Just to get this out of the way at the top: the junior heavyweights aren’t *really* my thing. I can appreciate the skill and the athleticism but it often plays way too much as “wrestling as gymnastics” for me and I’m the kind of wrestling fan who is big on storytelling and wants every move to matter. It’s something I’ve more or less made peace with as a fan of NJPW that I’m probably not going to get those things all the time but they do a very good job with them when they do them. I’m going to do my best to be positive about all this while also acknowledging when it lacks the things that I believe make wrestling good. Let’s give it a whirl…
(Just checked the results and I’m already angry that the first match, which saw JYUSHIN THUNDER LIGER team with Karl Fredericks to take on Shota Umino and Ren Narita, wasn’t even included in the video of this show on NJPW World. Anyway…)
Soberano Jr. def. Rocky Romero via pinfall @ 11:04 with a Tornillo
I’m trying desperately to be positive here but I just didn’t enjoy any of this. It’s like how WWE booked the cruiserweights before giving them their own show. I’m not the biggest Rocky Romero fan anyway and this match did nothing to dissuade me. Not only was it boring but it looked very phoned in and nothing really happened in eleven minutes of wrestling. I honestly don’t know what else to say about this. The piped in music and commentary definitely doesn’t help matters.
TJP def. Clark Connors via submission @ 11:56 with a Pinoy Stretch
In the interest of being positive I’m going to be very kind about this: I am not a fan of TJP. The person, the wrestler, the character, you name it. I am a fan of Clark Connors, though. Lucky for me TJP is apparently the heel here (why I don’t know but I assume it’s because TJP is the dirt wor—uh…easy to boo? I mean his trunks say Cruiser-Great for crying out loud). I loved seeing him floor TJP with a shoulder block (as he should) and reverse all of TJP’s flippy stuff at the top of the match like a boss. TJP takes control and wrestles a very heel style for a while. There’s a nice spot where the two chain some moves out of a test-of-strength lock-up leading to TJP putting Connors in a Scorpion Deathlock with the hands still locked which, I have to admit, was pretty dope, especially when he bridged into a Muta Lock.
Clark Connors fires up for a fiery comeback with the crowd behind him but TJP turns things around by dodging his spear and hitting a sweet double foot stomp to his back. Not sure why Connors blocks several superplex attempts just to succumb to the final one but he kicks out and the crowd loves it. Connors hits the spear and locks in the Boston Crab but the more experienced TJP eventually is able to reverse it and lock in the Pinoy Stretch for the win.
That was clearly a MUCH better match than the first. Not a huge fan of TJP—clearly a heel with this crowd—shaking hands with Connors after the match but I suppose it is an acknowledgement of TJP’s history in the L.A. Dojo, which Connors is the captain of, so I guess I’ll allow it.
Carístico def. BUSHI via pinfall at 10:08 with a top rope Spanish Fly
Pretty standard junior heavyweight match here. Flippy sh*t, low stakes, no real attention to pacing or timing or building drama. Carístico’s tope suicida is…awkward. I couldn’t even tell if he actually hit it or BUSHI blocked it. I also was confused when both men stayed down for a 9 count followed by an angry head-to-head stare-down a few minutes into the match when not much had really happened yet. Pretty much the whole match they seem to be selling damage that wasn’t really earned and it took me out of the whole thing. There are also some awkward moments and just weak-looking moves that kinda seem to kill the crowd. The finish comes pretty much out of nowhere but it looked pretty dope so that’s something. I dunno. I know I’m not the biggest fan of the junior heavyweights in NJPW but even by my low standards, this and the opening match felt really lackluster.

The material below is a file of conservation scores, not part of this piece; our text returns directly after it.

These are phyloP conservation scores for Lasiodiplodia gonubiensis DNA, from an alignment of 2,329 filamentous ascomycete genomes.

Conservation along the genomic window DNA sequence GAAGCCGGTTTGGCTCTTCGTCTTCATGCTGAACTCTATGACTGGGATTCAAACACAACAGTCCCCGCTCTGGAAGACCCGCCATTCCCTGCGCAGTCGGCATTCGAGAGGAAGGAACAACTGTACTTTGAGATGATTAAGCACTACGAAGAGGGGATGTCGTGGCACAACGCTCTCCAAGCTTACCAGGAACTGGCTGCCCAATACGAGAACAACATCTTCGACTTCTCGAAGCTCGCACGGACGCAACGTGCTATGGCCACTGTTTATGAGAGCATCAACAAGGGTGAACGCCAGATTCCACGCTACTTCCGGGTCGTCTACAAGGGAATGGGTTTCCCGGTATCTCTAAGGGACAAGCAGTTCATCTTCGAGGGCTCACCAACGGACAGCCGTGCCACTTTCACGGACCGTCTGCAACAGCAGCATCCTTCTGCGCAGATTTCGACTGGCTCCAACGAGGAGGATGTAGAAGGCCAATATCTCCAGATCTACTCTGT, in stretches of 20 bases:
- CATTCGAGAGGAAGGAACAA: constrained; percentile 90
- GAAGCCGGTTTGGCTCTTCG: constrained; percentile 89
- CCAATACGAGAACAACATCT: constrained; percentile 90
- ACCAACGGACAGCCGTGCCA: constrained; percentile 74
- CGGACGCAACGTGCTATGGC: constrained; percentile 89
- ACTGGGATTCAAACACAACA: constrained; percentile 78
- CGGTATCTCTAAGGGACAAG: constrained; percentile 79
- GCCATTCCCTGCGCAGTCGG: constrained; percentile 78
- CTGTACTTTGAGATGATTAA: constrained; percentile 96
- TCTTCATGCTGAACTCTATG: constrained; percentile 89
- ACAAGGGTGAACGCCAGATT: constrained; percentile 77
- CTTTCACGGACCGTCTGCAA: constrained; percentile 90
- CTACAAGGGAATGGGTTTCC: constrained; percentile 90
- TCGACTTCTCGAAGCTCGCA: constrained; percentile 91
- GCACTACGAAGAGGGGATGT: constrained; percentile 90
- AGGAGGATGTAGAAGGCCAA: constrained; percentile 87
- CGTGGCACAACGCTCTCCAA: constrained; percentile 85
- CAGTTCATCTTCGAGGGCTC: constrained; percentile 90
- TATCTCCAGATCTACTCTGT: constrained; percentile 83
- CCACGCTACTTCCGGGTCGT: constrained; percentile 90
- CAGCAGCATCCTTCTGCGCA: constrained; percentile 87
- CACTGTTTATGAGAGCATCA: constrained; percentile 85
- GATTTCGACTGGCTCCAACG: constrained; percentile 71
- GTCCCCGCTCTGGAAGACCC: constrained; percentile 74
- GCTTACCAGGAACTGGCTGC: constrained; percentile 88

Ryusuke Taguchi def. Jonathan Gresham via pinfall @ 12:59 with an Inside Cradle
Well, this is a different type of junior heavyweight match at least, which I appreciate, but it’s also a bit of a mixed bag. Not sure how I feel about Gresham twisting out of the standard wrist lock—it’s clever and everything but it also kinda kills the suspension of disbelief for that move which is so ubiquitous and important in wrestling. The running back and forth spot is clever and everything but, again, kinda takes me out of the moment, especially when Taguchi pops right back up—I might feel differently if he at least stayed down for a two-count. Still, it was entertaining and the crowd ate it up so who am I to judge? The match overall seems to be built on subverting expectations in ways that are entertaining and clever but also don’t do a lot for suspension of disbelief and kinda bury a lot of very common moves which I’m not wild about.
I do enjoy Gresham’s grappling and mat wrestling skills and his creativity and willingness to take risks, even if I don’t feel like they always pay off. Also, as much as I enjoy when people attack Taguchi’s butt, if I’m splitting hairs, I’m starting to feel like maybe he should be no-selling those attacks. I did really like the portion of the match where they pick up the pace a bit and really start unloading on each other. The pace is good and they both get in some good spots—Taguchi selling being dizzy off the rolly polly spot is great. The ending left a bit to be desired—the back-and-forth reversal comedy spots are a little heavy-handed in this match and there are a lot of them and that’s also the finish. Also the fact that these two reverse a million roll-ups only for one where Taguchi accidentally lets go of the right leg to be the finish wasn’t my favorite.
El Phantasmo def. Robbie Eagles via pinfall @ 12:17 with a Nut Punch
This one not only starts off with a bang but actually sees Robbie Eagles *anticipate* El-P’s sneak attack—which is a little odd considering he hasn’t anticipated a *single* one on the Destruction tour (almost as if being in close proximity to Will Ospreay is making him [kayfabe] dumber, which, yeah, makes sense to me). The two open the match with a lot of fire and vitriol which I love, especially since this is their first time facing each other since Eagles turned his back on Bullet Club. Also El-P, as I’ve mentioned, is a SUPREME douchebag and as much as I loathe him, I have to appreciate a guy who makes me want to see him get his head kicked in THIS badly. I don’t even mind Eagles no-selling his chops because of course this guy’s chops would be trash. (I also refuse to call him E.L.P. because that makes zero sense; he’s not E.L. Phantasmo, he’s El Phantasmo, hence, El-P, which sounds just as cool)